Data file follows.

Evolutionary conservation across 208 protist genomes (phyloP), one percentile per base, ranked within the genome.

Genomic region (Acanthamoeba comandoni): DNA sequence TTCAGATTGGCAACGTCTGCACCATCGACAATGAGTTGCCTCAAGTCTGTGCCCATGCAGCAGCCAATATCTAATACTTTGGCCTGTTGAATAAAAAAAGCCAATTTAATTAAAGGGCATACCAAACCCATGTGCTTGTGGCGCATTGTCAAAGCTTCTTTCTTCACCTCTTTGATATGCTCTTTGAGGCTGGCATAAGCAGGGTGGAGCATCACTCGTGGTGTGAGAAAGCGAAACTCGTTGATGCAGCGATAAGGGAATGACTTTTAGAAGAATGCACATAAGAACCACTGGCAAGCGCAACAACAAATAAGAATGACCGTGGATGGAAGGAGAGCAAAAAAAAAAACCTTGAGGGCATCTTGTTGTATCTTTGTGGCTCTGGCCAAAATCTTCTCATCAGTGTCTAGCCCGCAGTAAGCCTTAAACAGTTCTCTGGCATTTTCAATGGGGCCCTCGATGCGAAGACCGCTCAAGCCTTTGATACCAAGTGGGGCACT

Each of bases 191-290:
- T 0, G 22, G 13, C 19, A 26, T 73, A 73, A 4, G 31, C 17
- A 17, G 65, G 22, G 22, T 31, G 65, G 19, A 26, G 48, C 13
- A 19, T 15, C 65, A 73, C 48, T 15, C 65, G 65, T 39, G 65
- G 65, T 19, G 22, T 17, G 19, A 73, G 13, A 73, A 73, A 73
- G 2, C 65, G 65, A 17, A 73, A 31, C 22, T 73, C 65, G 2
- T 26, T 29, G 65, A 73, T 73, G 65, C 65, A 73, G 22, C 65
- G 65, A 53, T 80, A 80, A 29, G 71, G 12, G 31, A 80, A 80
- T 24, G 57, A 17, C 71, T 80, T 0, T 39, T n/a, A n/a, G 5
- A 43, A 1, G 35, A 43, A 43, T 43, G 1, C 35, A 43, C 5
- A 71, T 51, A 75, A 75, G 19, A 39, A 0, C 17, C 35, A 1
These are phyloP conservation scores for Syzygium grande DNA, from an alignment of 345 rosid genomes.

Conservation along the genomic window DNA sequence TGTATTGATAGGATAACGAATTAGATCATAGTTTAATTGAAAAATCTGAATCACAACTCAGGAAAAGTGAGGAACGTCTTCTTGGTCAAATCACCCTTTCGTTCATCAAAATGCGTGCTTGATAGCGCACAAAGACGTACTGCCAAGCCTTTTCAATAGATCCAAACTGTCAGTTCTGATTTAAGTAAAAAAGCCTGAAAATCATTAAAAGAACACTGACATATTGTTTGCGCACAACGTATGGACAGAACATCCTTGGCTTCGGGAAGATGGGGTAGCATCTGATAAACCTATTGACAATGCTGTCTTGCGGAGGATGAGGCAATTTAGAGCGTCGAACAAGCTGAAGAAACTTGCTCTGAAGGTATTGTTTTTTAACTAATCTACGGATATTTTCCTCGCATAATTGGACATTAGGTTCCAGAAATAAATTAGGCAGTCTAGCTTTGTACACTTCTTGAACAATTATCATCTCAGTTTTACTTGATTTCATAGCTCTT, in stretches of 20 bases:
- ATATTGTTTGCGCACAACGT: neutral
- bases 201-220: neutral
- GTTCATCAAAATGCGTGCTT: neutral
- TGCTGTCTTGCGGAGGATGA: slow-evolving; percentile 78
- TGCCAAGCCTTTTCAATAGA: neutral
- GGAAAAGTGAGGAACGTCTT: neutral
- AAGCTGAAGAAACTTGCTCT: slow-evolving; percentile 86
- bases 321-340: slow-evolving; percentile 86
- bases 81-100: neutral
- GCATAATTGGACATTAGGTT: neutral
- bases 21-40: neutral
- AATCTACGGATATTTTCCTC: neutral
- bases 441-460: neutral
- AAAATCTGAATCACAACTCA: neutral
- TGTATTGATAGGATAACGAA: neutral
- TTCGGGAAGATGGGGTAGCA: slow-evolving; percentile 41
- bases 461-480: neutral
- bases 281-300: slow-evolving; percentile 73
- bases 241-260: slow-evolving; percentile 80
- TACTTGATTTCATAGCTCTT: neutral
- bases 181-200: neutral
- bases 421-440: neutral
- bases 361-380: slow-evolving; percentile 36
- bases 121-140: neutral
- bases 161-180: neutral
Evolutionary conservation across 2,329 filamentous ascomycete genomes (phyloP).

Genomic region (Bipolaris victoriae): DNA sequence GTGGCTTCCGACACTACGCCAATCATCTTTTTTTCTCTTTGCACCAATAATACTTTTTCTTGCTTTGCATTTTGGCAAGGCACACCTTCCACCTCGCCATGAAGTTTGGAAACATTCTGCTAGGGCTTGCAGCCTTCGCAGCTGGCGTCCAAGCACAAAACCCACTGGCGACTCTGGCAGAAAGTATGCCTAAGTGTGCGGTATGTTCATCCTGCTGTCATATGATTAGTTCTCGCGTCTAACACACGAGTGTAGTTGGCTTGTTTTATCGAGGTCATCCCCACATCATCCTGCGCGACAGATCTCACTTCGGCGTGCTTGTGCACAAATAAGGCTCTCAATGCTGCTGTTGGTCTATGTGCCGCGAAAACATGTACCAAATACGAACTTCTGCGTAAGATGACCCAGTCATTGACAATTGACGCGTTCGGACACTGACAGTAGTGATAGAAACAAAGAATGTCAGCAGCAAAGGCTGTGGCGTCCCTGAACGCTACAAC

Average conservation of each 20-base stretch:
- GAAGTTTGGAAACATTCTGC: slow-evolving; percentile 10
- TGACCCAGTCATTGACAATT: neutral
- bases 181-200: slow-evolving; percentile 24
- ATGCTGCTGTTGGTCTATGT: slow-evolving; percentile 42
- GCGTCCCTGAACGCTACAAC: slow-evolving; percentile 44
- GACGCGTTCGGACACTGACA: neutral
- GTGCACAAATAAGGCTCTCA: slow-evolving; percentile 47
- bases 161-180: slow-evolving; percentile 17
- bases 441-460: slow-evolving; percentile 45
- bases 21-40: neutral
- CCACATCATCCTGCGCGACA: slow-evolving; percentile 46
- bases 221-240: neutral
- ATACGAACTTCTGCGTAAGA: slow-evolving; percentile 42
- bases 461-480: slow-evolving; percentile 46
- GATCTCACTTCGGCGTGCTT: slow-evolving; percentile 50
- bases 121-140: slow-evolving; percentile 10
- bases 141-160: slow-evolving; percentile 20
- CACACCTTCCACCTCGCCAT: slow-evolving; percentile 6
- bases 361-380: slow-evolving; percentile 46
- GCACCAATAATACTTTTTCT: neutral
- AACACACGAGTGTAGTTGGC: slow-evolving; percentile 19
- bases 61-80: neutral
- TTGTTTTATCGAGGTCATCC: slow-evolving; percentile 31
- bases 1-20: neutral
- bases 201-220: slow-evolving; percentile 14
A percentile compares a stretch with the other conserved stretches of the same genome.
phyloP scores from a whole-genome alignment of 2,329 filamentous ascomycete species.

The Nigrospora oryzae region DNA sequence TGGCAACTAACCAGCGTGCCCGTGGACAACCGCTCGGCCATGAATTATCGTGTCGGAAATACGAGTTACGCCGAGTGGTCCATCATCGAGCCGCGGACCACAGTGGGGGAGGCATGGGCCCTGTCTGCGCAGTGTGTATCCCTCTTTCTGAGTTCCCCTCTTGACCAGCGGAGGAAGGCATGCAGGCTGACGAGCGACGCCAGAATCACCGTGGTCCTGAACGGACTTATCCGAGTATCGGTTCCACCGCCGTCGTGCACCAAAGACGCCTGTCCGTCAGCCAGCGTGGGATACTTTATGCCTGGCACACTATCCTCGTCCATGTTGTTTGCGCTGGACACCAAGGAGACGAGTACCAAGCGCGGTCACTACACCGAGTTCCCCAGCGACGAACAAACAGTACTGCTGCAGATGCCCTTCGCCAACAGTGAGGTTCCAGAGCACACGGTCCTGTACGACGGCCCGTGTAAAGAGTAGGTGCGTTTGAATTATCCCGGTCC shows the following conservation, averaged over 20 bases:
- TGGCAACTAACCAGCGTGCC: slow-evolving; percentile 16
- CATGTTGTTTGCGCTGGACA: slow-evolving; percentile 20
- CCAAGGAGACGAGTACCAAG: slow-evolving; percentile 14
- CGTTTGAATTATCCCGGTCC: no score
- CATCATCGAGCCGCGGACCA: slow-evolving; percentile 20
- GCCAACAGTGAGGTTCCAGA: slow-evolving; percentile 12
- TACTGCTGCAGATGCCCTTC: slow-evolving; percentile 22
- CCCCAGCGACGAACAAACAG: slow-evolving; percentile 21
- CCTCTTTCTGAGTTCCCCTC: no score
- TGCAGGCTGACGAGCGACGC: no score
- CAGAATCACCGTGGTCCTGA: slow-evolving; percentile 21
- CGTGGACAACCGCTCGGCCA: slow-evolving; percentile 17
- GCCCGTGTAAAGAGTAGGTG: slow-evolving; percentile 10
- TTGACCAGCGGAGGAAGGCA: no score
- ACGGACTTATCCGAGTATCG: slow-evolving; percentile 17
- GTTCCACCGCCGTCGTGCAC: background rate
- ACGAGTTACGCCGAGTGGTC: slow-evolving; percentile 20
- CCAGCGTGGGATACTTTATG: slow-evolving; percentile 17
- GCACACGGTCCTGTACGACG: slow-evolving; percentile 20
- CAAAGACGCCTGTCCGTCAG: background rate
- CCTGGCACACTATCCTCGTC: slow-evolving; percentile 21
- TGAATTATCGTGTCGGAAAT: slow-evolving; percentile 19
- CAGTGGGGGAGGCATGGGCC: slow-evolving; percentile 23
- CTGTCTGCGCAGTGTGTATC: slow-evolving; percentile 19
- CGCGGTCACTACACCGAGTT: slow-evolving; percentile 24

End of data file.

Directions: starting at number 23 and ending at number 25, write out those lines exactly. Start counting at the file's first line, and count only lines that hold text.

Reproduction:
- bases 321-340: slow-evolving; percentile 86
- bases 81-100: neutral
- GCATAATTGGACATTAGGTT: neutral